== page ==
How to Write a Hidden History Story That Makes Readers Feel Like They Were There
Award-winning author Steven Beschloss tells us how he researched and wrote the riveting nonfiction book about Lee Harvey Oswald, “The Gunman and His Mother.”
Whenever we assign a Hidden History story at Narratively, I always tell the writer: “We want to see as much in the way of colorful details, cinematic action and dramatic scenes as we do in a modern-day reported story — the reader should feel like they’re right there as the story unfolds.” That can be especially hard to do with a historical story because, well, we weren’t there! And it happened a long time ago, I wasn’t taking notes! But, in fact, the best historical stories do exactly that. They don’t feel anything like a dusty academic textbook. They make you feel like you were right there.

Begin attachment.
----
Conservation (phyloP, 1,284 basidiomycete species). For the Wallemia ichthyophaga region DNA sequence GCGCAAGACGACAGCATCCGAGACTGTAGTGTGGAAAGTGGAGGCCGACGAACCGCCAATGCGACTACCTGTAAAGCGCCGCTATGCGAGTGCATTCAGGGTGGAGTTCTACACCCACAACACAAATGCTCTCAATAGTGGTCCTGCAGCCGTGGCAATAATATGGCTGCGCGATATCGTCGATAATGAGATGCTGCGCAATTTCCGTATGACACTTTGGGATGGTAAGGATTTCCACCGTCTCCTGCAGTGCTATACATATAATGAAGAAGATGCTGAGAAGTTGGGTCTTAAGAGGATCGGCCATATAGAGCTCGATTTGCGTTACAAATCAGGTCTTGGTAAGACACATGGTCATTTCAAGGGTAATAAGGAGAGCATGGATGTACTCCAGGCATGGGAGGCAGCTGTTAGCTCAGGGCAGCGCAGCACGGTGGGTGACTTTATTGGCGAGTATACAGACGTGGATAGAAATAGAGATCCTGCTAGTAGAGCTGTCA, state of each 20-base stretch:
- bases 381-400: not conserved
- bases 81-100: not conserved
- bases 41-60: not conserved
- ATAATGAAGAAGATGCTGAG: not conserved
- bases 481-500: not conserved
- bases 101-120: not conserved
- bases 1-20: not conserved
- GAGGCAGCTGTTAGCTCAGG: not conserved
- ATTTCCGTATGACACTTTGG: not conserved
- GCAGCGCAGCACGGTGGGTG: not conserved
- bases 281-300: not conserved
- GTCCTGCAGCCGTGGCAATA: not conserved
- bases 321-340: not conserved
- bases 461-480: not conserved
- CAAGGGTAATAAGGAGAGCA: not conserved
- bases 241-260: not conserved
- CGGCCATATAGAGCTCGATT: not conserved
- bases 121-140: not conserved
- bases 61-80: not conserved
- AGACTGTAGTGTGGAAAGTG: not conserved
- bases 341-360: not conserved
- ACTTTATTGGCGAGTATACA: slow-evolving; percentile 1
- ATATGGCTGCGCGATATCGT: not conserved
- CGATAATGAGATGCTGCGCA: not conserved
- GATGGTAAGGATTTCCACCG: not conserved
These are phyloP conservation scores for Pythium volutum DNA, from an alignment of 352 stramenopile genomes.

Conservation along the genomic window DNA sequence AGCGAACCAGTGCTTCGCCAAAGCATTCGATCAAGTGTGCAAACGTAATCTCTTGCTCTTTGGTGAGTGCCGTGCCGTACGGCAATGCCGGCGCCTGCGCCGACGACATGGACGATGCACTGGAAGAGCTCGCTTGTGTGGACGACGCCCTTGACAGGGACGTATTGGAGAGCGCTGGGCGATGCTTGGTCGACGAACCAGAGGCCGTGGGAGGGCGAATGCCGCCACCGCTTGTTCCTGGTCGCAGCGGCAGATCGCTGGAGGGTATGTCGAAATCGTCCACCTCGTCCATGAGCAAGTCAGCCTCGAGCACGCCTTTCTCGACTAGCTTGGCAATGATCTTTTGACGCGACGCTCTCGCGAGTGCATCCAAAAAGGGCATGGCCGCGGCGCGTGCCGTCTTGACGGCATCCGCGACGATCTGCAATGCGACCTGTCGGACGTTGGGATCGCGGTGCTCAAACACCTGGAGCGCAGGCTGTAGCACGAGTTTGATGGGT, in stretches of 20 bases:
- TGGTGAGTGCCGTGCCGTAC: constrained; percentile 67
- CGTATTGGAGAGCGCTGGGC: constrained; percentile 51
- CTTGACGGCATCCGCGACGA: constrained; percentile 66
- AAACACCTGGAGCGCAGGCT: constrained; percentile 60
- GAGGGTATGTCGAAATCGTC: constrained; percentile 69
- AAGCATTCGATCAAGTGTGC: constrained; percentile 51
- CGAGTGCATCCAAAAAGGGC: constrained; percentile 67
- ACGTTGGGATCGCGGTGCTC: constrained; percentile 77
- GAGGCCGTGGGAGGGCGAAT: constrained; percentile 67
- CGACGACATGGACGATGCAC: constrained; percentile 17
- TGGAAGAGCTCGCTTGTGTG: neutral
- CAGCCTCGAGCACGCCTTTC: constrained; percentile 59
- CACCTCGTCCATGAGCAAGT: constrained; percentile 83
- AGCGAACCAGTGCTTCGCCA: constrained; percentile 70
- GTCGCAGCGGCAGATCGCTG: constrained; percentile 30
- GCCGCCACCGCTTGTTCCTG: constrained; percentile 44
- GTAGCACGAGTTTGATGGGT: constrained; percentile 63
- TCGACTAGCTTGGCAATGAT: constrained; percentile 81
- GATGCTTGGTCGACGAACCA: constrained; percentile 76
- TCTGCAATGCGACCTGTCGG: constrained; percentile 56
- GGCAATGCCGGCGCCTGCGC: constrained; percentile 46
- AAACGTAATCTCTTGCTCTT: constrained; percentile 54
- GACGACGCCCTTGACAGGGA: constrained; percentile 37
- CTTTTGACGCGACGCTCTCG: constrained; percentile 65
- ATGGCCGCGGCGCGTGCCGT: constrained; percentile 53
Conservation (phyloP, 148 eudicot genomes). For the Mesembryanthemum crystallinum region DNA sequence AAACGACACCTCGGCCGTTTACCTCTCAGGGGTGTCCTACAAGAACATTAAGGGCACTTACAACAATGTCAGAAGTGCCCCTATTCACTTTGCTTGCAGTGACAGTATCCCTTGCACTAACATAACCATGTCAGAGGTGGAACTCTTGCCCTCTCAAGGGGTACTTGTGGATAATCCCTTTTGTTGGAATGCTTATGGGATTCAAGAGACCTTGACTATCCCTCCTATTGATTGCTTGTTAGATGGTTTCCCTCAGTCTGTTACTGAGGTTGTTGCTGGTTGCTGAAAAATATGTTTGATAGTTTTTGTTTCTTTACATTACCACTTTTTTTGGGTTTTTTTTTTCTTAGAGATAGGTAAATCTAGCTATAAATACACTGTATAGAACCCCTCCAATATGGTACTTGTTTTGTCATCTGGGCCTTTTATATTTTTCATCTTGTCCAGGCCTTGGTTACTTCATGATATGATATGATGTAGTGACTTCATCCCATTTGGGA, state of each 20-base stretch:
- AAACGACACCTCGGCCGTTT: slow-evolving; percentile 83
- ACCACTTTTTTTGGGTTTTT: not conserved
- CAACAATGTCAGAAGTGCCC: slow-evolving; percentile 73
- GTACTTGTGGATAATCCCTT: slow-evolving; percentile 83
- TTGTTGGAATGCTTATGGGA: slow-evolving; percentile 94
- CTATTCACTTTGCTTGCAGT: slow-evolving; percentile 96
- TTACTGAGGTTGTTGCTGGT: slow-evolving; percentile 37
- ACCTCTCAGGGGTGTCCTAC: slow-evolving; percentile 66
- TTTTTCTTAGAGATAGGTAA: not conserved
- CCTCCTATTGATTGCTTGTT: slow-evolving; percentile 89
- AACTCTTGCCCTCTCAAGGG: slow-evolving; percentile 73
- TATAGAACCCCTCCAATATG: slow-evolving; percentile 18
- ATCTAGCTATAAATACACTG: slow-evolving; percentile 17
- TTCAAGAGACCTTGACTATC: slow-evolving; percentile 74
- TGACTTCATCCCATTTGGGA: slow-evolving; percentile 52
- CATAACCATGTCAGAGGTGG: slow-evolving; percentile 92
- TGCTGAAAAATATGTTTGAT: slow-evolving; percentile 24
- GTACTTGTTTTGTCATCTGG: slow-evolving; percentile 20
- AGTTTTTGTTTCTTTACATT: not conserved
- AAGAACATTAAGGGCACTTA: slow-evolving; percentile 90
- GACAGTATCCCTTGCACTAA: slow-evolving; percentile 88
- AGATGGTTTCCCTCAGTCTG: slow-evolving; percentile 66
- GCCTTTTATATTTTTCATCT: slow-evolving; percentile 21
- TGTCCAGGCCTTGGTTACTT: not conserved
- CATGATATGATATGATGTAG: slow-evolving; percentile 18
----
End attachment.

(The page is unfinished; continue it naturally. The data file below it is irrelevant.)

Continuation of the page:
I recently devoured the audiobook of The Gunman and His Mother, an engrossing biography of J.F.K. assassin Lee Harvey Oswald that zeros in on the backstory of Oswald’s troubled relationship with his mother, and how that presages his time living in the Soviet Union shortly before the assassination. The book was written by, an award-winning journalist whose work has appeared in The New Yorker, The Washington Post, The New York Times and many other publications, including his own popular Substack newsletter, America, America. The book was just reissued for the 60th anniversary of the assassination, with new material based on never-before-seen files of Marguerite Oswald’s personal writings. I sat down with Steven to learn about how he unearthed and crafted this fascinating story.
Brendan: With something like the J.F.K. assassination, perhaps the single most exhaustively reported story in history, how did you zero in on an angle that was largely untold?
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